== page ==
Civic Engagement Groups Prepare for Trial Challenging Georgia’s Anti-Voter Law

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A woman with her back to the camera holds a sign which says "Voting access for ALL", while standing with others in front of a large mural of John Lewis.
Hundreds of concerned voters gathered along Auburn Avenue for a rally and march to protest Georgia's recently passed SB202 state law that is considered by many to suppress voting rights for black, low-income and disabled residents. The March On for Voting Rights Atlanta walked to a large mural of late Congressman John Lewis, a civil rights hero for whom the Voting Rights Advancement Act is named. Credit: Robin Rayne/ZUMA Press Wire

In a victory for voters, on Dec. 9, 2021, a federal court said a lawsuit challenging Georgia’s anti-voter law can move forward. Campaign Legal Center (CLC) brought the suit in the U.S. District Court for the Northern District of Georgia on behalf of VoteAmerica, the Voter Participation Center and Center for Voter Information. 

The lawsuit specifically contests provisions of Georgia’s S.B. 202 that violate the groups’ First Amendment right to distribute vote-by-mail applications. The lawsuit is now on a fast track for a decision on the merits. 

In March 2021, Georgia Governor Brian Kemp signed S.B. 202 into law. The omnibus measure makes numerous changes to Georgia’s election system, specifically targeting access to vote by mail.

These changes to Georgia’s election code prohibit the Secretary of State, county election officials and other government officials from sending vote-by-mail applications directly to any voter unless the voter specifically requests one.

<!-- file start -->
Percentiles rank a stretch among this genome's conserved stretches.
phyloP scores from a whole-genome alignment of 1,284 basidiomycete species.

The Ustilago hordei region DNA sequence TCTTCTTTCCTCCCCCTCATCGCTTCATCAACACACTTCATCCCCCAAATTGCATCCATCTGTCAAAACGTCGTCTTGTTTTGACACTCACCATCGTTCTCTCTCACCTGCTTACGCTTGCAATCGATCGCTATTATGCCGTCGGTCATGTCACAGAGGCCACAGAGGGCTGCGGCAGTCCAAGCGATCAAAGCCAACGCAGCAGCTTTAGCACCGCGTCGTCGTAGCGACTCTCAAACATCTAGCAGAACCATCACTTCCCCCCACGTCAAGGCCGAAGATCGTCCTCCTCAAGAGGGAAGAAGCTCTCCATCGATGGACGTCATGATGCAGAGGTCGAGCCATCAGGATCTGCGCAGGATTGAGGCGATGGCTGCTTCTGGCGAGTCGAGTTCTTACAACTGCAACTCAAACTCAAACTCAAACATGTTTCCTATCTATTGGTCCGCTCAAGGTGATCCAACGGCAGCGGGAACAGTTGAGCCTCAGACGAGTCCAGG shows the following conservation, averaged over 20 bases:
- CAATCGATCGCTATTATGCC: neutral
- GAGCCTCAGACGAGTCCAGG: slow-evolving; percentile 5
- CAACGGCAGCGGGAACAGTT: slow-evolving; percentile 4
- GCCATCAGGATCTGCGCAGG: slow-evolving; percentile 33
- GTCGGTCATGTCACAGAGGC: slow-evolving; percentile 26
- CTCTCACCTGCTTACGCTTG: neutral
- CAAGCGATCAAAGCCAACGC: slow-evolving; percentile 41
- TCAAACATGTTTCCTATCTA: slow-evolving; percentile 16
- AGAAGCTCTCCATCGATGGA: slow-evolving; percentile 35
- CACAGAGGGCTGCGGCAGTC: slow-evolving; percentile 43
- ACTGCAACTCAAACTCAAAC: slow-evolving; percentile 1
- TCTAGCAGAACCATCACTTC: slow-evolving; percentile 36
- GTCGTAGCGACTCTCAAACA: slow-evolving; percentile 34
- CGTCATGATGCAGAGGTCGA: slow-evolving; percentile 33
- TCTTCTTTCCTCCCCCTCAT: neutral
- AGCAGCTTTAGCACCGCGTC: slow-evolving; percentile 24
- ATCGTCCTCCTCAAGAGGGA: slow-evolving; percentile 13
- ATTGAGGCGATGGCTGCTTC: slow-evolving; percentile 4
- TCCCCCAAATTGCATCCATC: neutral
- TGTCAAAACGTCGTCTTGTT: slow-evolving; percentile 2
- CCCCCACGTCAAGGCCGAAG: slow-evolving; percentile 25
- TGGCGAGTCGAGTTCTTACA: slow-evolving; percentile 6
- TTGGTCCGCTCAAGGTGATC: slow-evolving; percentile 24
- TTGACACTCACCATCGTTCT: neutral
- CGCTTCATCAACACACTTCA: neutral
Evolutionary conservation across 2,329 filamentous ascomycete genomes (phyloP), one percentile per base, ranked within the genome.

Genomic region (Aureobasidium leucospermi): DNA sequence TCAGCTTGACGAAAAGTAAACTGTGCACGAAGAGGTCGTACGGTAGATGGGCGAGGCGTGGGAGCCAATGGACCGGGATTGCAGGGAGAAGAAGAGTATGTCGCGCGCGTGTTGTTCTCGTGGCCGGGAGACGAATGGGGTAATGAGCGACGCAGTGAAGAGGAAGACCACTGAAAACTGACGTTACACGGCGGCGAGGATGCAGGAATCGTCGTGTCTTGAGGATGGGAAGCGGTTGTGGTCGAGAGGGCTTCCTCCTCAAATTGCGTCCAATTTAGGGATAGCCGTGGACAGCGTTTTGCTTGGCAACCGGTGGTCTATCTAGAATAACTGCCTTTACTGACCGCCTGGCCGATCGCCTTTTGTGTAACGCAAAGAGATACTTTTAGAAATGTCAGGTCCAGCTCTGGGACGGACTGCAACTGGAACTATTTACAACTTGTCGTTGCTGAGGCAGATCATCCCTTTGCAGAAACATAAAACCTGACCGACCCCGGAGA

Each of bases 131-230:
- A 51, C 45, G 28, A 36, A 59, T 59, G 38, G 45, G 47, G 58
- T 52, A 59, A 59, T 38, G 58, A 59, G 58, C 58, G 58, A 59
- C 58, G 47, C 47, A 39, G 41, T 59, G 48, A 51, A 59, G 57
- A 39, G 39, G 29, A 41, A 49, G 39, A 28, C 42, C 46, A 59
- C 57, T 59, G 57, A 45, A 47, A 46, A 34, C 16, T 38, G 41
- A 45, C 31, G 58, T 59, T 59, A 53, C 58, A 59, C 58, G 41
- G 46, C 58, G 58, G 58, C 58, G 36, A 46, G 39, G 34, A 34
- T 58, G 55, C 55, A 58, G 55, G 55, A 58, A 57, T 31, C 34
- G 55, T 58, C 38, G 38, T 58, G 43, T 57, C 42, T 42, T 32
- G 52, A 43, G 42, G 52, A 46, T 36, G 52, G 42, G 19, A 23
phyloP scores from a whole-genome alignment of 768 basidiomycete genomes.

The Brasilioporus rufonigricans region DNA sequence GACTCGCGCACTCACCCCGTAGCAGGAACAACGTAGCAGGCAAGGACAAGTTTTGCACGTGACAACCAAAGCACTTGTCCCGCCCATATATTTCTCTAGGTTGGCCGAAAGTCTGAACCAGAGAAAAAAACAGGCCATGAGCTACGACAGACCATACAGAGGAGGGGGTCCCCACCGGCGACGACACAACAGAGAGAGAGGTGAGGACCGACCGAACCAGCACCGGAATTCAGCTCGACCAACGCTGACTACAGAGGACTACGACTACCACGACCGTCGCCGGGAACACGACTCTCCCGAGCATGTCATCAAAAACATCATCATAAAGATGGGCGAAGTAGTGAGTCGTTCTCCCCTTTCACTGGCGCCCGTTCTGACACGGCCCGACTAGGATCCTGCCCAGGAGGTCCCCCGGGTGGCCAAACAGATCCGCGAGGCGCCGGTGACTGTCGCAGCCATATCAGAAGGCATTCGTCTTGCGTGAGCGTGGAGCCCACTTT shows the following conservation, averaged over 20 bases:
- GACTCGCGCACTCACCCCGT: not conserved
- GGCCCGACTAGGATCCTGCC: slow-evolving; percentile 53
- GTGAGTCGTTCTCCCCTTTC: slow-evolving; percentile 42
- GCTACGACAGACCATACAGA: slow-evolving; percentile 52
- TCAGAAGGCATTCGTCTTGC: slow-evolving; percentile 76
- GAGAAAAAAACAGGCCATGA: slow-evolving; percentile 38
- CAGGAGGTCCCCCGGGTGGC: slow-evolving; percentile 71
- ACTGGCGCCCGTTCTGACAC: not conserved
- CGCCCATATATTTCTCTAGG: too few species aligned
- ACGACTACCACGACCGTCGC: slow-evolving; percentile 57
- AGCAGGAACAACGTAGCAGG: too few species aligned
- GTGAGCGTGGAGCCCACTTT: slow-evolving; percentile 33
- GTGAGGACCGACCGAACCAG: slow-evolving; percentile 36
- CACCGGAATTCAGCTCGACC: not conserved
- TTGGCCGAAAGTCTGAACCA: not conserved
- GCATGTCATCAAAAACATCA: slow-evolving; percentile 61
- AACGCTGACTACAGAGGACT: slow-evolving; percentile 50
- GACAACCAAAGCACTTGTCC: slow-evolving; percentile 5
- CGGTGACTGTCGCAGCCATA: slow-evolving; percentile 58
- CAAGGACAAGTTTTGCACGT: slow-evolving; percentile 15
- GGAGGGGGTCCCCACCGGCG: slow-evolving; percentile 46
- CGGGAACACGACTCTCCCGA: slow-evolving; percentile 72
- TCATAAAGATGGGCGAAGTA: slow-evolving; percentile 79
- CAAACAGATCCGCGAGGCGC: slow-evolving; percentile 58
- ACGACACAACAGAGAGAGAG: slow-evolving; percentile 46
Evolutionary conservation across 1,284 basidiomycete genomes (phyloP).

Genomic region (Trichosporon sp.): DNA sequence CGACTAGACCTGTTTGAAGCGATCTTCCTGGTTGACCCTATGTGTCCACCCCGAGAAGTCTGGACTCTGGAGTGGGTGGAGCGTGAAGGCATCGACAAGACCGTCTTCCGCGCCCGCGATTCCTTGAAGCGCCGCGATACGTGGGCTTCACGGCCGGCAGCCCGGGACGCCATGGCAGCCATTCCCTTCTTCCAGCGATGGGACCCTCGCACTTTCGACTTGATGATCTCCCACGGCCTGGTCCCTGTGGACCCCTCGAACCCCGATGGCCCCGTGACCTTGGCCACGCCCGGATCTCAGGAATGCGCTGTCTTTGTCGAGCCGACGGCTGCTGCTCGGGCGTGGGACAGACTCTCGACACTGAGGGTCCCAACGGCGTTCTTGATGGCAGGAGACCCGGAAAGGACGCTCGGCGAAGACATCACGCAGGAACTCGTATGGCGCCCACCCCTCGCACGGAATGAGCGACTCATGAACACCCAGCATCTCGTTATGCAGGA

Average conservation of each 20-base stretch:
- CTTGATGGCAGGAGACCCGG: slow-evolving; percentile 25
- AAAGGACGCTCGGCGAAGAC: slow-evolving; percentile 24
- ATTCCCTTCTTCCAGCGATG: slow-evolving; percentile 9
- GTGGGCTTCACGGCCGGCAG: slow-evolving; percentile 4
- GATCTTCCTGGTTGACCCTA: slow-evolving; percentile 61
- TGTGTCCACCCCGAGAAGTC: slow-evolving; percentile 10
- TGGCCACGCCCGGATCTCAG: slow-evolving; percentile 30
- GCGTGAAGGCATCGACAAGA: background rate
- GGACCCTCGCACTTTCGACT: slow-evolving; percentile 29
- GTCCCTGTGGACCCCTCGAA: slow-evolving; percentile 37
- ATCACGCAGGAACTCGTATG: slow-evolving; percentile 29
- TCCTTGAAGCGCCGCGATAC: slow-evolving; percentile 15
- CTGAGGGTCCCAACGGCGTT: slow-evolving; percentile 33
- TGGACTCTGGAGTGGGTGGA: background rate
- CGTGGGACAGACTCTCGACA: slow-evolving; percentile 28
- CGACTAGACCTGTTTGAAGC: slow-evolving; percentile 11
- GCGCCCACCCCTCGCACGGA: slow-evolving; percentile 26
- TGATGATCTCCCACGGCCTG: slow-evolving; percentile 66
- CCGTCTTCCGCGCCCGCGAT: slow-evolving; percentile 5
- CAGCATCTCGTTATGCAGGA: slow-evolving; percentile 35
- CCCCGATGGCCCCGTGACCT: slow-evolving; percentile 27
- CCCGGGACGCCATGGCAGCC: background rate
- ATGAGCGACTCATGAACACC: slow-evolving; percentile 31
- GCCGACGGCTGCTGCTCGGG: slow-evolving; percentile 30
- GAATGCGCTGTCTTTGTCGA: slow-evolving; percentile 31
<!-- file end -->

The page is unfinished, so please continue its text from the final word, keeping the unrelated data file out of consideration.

The law restricts third party organizations from distributing vote-by-mail applications to voters. Furthermore, the law imposes a $100 fine for every application sent by an organization to a person who has already requested, received, or voted using an absentee ballot — a major financial disincentive for nonprofit groups trying to aid with absentee ballot applications to registered voters. 

In the 2020 general election and 2021 runoff elections, millions of Georgians requested, received and cast their votes by mail, leading to unprecedented voter turnout. A backlash against this turnout should not be allowed to win the day.

The decision by the court is a major win for Georgia’s voters. We look forward to the opportunity to show the court the serious constitutional problems with Georgia’s law and defending Georgians’ freedom to vote so that they can make their voices heard on the key issues that impact their lives.

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